Canton Fair waits for Belt and Road boost

Organizers of the China Import and Export Fair are pinning high hopes on buyers from countries and regions along the Silk Road Economic Belt and the 21st Century Maritime Silk Road to provide a much-needed impetus for transactions amid sluggish foreign trade prospects.

The flagship event, which is held twice a year and also known as the Canton Fair, is considered an important barometer of China’s future trade activity.

Buyers from countries and regions along the Belt and Road routes will account for more than half of registered overseas participants at the fair, which will open on Oct 15 in Guangzhou, the capital of Guangdong province.

“A growing number of buyers from countries and regions along the Belt and Road have expressed interest in the fair, representing new trade opportunities amid export challenges,” says Xu Bing, a spokesman for the event.

The Belt and Road Initiative, proposed by President Xi Jinping in 2013, seeks to enhance regional connectivity and prosperity along the ancient trade routes.

“We have given priority to companies from the Belt and Road countries and regions in our promotional campaigns. Business delegations have already been sent to European countries like Italy, Germany and France, to attract participants to the event,” says Xu.

“We have also, for the first time, invited Australian enterprises to the event. Buyers from countries along the routes such as Ukraine and Jordan are also making their debut at the fair.”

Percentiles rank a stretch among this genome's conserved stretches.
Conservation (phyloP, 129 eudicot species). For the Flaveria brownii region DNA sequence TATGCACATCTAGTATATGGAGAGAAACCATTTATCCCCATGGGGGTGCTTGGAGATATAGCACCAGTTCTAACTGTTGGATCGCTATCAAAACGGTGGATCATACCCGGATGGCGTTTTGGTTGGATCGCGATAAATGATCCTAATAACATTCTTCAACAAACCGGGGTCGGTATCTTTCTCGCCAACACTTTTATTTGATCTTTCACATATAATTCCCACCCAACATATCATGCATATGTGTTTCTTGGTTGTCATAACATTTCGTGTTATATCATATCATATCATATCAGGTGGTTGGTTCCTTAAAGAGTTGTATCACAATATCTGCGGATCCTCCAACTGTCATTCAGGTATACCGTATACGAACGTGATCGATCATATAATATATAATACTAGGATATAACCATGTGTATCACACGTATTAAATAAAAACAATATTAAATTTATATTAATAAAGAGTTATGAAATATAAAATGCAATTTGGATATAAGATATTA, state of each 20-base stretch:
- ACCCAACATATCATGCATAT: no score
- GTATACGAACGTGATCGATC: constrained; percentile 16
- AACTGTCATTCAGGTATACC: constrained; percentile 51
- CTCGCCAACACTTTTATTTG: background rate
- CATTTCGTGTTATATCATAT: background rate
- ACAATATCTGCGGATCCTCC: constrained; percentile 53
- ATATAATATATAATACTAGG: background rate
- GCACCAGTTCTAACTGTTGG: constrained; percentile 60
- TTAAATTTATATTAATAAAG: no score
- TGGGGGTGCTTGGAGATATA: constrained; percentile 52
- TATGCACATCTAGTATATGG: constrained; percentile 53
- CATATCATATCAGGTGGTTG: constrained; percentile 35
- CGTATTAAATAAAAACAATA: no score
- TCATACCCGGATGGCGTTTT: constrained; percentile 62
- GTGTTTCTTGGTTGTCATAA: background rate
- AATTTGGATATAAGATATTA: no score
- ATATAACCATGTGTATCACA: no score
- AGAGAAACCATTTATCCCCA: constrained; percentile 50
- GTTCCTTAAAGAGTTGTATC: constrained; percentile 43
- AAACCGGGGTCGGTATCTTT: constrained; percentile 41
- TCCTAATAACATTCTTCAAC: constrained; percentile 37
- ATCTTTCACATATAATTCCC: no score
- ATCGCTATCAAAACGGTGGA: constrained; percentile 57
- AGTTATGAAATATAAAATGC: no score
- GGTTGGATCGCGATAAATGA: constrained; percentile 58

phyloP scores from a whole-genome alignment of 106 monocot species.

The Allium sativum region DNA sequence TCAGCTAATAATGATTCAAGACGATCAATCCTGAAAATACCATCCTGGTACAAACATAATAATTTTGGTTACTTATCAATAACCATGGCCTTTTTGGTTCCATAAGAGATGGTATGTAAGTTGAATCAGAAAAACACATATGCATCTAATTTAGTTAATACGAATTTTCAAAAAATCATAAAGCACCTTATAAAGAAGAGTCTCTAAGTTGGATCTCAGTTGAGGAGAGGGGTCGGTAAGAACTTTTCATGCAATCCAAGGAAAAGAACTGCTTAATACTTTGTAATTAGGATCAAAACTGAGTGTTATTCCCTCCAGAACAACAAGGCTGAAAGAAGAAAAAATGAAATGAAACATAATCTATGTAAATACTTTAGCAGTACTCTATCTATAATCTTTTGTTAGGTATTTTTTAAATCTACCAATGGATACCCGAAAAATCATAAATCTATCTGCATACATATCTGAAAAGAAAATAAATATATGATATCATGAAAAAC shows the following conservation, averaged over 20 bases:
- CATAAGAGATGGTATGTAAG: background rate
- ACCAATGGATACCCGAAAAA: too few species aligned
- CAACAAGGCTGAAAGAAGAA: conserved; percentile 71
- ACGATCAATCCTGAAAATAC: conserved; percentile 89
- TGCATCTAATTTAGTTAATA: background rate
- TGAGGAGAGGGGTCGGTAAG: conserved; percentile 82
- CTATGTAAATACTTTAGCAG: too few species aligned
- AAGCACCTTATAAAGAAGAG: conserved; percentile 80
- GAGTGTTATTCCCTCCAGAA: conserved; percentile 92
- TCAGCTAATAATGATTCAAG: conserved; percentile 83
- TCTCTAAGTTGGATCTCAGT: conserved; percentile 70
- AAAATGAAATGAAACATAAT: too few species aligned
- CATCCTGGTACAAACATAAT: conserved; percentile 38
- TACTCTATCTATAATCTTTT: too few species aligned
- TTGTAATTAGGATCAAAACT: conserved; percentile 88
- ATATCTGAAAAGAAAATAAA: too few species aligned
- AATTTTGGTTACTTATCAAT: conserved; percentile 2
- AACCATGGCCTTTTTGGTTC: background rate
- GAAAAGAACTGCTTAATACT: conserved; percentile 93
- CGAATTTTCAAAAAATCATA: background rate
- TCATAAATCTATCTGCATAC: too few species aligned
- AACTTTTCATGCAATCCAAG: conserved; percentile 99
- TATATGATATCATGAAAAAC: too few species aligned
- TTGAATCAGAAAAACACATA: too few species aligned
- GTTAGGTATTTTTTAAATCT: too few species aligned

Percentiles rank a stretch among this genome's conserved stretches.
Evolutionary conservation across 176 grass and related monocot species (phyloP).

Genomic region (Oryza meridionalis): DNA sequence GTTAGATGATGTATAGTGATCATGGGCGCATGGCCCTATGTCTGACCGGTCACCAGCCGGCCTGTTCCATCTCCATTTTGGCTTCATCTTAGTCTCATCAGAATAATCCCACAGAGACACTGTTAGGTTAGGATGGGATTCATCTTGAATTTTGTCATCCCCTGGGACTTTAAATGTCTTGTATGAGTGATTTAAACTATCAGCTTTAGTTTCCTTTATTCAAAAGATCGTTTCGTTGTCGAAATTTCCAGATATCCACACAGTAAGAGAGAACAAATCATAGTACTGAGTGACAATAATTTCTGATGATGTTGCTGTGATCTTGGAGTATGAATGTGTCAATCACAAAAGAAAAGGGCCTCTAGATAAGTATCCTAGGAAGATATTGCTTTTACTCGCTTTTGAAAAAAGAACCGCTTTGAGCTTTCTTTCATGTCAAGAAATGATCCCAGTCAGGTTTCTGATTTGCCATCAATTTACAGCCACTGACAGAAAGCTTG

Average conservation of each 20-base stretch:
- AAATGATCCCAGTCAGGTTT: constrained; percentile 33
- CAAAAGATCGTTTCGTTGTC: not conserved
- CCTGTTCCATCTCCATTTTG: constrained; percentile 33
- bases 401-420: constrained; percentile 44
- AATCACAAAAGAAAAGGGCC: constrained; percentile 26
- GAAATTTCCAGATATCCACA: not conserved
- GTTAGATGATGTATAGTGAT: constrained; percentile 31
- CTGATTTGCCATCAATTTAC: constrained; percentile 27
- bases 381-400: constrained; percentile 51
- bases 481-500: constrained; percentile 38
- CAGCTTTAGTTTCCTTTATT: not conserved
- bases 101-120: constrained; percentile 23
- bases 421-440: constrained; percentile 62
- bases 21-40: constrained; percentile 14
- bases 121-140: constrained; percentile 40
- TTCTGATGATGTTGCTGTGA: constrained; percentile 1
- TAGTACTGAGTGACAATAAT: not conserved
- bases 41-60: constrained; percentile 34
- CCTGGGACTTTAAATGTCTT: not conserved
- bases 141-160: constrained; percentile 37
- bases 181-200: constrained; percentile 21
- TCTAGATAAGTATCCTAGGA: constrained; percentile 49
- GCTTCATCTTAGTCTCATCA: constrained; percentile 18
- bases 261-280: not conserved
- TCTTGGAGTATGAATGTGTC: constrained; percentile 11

More than 350 companies from 28 countries along the Belt and Road routes are participating, he says.

“Responses from traditional foreign countries to our invitation have not been enthusiastic this year due to the growing external challenges.”

China’s exports shrank by 1.8 percent to 10.24 trillion yuan ($1.62 trillion) during the first three quarters of the year, and fell by 1.1 percent to 1.3 trillion yuan in September, according to the General Administration of Customs.

“Rising labor costs and currency swings are exerting downward pressure on China’s exports. Our conventional advantages are disappearing and some manufacturing facilities are being relocated to other nations. These are some of the challenges that we are facing in attracting overseas enterprises to the fair,” Xu says.

However, customs authorities have said that trade prospects will remain favorable during the fourth quarter as the monthly decline in exports has been narrowing steadily during the past few months. The 1.1 percent fall in exports during September is commendable when compared with the 6.1 percent fall in August and the 9.5 percent decline in July.

Trade volume realized at the fair has been dropping since 2008. The volume during the spring session this year was about $28 billion, down 9.6 percent from the same period a year ago.

“However, trade fairs are becoming more sophisticated and are not just a place for buying and selling products. We are looking to make the Canton Fair an inclusive platform for exchanging information, expanding business network, and getting to know potential customers,” Xu says.

Exporters in the Pearl River Delta region, a major manufacturing and trade hub in South China, have already introduced measures to tap the growing markets along the Belt and Road routes.

Yang Shan, general manager of Shenzhen Skymen Cleaning Equipment Co, says the company would set up offices in Australia to better cater to market demand.

“Demand from traditional buyers such as those in Europe declined significantly in the third quarter. We are making efforts to develop specified products to meet the growing demand from countries like Australia,” says Yang.

Source from China Daily